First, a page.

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Rare centuries-old gold coin from Netherlands found by metal detectorist in Poland


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A man using a metal detector discovered a centuries-old Dutch coin on the southern coast of Poland earlier this week, museum officials announced. 

The coin, a golden ducat, is from the Netherlands, according to a post on social media from the Museum of the History of the Kamieńska Land. The coin is dated to the year 1777, and was found on the site of the oldest Dominican monastery along the southern coast of the Baltic Sea. 

The man who found the coin was identified as Polish resident Maciej Ruzik. Ruzik is a member of the area Exploration Association, and had been searching the area in an effort to find artifacts. The discovery of the coin “proves the city’s incredibly rich history,” the museum said. Maciej told a local newspaper that he was “very emotional” about the find.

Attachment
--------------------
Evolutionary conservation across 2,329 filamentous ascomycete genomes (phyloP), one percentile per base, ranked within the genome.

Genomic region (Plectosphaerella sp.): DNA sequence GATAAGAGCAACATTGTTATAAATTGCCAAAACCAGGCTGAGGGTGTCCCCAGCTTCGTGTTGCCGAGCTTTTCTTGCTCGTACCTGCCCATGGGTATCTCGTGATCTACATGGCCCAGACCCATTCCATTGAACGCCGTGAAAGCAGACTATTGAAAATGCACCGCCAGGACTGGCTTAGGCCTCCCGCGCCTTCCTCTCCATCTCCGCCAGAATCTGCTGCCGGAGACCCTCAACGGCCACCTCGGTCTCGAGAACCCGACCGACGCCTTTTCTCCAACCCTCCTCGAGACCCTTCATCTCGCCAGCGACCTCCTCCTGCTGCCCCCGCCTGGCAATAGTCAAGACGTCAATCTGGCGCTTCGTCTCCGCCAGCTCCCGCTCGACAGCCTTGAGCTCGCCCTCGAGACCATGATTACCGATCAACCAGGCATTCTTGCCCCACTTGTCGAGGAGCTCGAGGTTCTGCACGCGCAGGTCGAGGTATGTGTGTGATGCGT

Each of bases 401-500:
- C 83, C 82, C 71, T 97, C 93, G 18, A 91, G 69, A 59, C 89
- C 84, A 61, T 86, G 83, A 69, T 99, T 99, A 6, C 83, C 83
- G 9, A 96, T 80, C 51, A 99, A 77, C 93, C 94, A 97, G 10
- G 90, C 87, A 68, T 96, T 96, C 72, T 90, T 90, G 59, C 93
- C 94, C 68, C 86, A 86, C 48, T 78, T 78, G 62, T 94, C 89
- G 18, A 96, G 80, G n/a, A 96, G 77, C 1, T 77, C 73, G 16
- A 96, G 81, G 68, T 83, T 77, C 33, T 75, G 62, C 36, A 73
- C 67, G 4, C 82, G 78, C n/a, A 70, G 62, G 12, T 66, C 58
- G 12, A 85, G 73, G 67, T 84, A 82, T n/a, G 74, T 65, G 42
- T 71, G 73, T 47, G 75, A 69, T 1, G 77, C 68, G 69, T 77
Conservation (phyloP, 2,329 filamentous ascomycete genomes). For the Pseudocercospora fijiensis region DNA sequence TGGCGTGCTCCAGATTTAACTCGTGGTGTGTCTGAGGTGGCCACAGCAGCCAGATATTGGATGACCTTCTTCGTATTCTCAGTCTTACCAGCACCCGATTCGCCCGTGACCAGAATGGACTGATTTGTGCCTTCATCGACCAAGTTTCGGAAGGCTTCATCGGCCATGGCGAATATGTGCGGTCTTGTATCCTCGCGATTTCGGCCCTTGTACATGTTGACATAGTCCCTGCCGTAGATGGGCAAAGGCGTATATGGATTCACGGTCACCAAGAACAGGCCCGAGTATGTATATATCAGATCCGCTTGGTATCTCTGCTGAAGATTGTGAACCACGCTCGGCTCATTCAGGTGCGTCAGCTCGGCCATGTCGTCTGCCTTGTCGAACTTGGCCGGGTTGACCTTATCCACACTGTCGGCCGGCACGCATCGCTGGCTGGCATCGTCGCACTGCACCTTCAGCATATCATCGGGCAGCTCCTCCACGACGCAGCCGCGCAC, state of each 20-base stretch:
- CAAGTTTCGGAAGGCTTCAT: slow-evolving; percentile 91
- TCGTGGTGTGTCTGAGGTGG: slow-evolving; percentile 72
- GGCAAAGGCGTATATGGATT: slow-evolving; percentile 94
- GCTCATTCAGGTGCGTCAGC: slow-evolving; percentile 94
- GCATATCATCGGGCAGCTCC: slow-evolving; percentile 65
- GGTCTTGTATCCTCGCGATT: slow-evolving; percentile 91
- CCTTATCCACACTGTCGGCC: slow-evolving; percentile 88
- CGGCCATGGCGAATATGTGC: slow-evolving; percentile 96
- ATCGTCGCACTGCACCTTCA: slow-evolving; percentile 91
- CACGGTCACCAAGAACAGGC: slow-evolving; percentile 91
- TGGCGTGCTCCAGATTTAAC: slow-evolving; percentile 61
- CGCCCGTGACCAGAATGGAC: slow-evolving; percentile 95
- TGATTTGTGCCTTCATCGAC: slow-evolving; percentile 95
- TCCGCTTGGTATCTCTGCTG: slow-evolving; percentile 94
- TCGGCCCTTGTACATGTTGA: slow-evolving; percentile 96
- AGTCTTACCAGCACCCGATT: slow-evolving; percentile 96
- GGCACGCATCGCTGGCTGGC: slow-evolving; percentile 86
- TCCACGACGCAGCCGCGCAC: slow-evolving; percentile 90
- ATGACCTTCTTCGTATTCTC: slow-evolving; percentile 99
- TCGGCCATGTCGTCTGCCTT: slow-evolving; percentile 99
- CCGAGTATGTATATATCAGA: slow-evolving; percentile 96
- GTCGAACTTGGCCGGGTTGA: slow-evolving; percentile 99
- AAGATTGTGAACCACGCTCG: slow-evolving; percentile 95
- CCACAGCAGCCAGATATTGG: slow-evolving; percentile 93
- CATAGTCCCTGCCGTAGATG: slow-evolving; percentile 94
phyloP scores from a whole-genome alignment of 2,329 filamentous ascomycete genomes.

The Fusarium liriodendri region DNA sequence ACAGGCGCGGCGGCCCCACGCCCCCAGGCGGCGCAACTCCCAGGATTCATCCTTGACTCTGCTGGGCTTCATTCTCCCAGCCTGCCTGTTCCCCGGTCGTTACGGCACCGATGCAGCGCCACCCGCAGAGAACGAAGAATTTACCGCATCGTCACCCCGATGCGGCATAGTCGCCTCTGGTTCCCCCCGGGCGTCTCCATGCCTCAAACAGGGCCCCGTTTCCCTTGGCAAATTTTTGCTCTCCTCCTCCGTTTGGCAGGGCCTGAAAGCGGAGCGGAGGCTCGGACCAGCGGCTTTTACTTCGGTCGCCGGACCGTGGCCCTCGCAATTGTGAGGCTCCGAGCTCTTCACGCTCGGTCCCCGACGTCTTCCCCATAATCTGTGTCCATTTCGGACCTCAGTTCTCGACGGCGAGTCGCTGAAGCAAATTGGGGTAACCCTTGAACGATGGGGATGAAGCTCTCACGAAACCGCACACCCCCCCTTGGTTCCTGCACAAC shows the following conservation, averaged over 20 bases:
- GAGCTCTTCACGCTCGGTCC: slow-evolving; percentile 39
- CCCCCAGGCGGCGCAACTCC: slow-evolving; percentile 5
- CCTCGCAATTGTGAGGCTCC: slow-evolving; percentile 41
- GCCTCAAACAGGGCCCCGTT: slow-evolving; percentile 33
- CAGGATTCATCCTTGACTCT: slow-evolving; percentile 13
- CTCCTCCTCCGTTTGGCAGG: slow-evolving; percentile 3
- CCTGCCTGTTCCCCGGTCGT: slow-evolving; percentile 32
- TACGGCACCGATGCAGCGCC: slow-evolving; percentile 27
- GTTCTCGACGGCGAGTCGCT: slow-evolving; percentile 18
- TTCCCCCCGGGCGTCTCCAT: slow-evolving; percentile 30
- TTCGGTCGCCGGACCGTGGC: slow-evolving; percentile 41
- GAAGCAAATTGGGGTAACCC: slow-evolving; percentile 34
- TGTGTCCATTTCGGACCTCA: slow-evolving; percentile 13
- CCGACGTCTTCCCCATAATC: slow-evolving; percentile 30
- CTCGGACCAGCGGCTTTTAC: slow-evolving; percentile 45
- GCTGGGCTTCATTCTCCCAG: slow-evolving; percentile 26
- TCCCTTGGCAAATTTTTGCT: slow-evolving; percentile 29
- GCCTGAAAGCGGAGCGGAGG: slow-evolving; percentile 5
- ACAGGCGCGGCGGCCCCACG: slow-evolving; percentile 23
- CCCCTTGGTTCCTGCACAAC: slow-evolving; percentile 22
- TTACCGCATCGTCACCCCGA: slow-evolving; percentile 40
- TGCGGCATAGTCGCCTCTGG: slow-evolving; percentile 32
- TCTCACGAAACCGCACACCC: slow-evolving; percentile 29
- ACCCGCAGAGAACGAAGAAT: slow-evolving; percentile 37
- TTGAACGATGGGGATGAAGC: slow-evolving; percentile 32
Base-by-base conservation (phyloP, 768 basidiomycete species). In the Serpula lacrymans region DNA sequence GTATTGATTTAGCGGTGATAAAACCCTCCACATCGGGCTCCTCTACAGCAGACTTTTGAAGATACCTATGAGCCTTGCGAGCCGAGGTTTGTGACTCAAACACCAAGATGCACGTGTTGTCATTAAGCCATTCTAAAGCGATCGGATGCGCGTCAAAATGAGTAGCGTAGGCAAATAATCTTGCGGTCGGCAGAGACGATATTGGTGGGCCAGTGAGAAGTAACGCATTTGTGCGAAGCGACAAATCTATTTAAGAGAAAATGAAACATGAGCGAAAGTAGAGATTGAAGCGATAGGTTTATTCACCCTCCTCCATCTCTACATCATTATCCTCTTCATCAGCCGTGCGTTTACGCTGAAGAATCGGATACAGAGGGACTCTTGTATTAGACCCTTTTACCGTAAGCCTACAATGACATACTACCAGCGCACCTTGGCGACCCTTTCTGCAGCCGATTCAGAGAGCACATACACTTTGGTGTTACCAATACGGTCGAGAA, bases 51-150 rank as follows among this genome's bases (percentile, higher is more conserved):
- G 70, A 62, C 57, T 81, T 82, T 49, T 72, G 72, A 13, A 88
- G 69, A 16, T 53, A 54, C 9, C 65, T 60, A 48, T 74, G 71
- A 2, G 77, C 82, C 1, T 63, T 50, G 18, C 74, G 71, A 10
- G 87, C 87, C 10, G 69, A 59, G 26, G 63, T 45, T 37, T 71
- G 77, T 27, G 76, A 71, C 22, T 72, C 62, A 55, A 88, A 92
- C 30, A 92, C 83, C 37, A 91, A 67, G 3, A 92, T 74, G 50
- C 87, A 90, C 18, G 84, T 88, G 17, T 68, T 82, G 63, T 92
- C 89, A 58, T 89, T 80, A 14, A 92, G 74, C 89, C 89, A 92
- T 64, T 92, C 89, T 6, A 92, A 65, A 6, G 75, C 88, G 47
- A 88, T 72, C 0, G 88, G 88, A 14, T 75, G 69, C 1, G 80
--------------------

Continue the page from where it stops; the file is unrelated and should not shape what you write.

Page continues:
“It is a great discovery,” he said. 

The front of a golden ducat found by a man using a metal detector at a historical site in Poland.

Museum of the History of the Kamieńska Land

The coin shows a knight standing with his sword raised in one hand and several arrows in the other. The front of coin has the year written on it, and an inscription that translates to “In harmony even from small things great grow,” according to the museum. 

The back of the coin has another inscription that could indicate what province it was issued in, the museum said. 

The Republic of the Netherlands functioned from 1581 to 1795, the museum said, meaning that this coin is from the last decades of the republic’s existence. 

The back of a golden ducat found by a man using a metal detector at a historical site in Poland.

Museum of the History of the Kamieńska Land

Official said this is the first coin of its kind found in Poland. Similar golden ducats were distributed in Poland in the 1830s, the museum said, but the knight’s head on the front was replaced with a small Polish eagle. In general, golden ducats were strong currency used in international trade for centuries. The elaborately decorated coins were accepted around the world, and the Royal Dutch Mint continues to annually mint them, according to the organization’s website. 

The discovery comes about a month after a medieval sword with a mysterious inscription was found at the bottom of a Polish river, which some experts believe may have belonged to the Vikings. 

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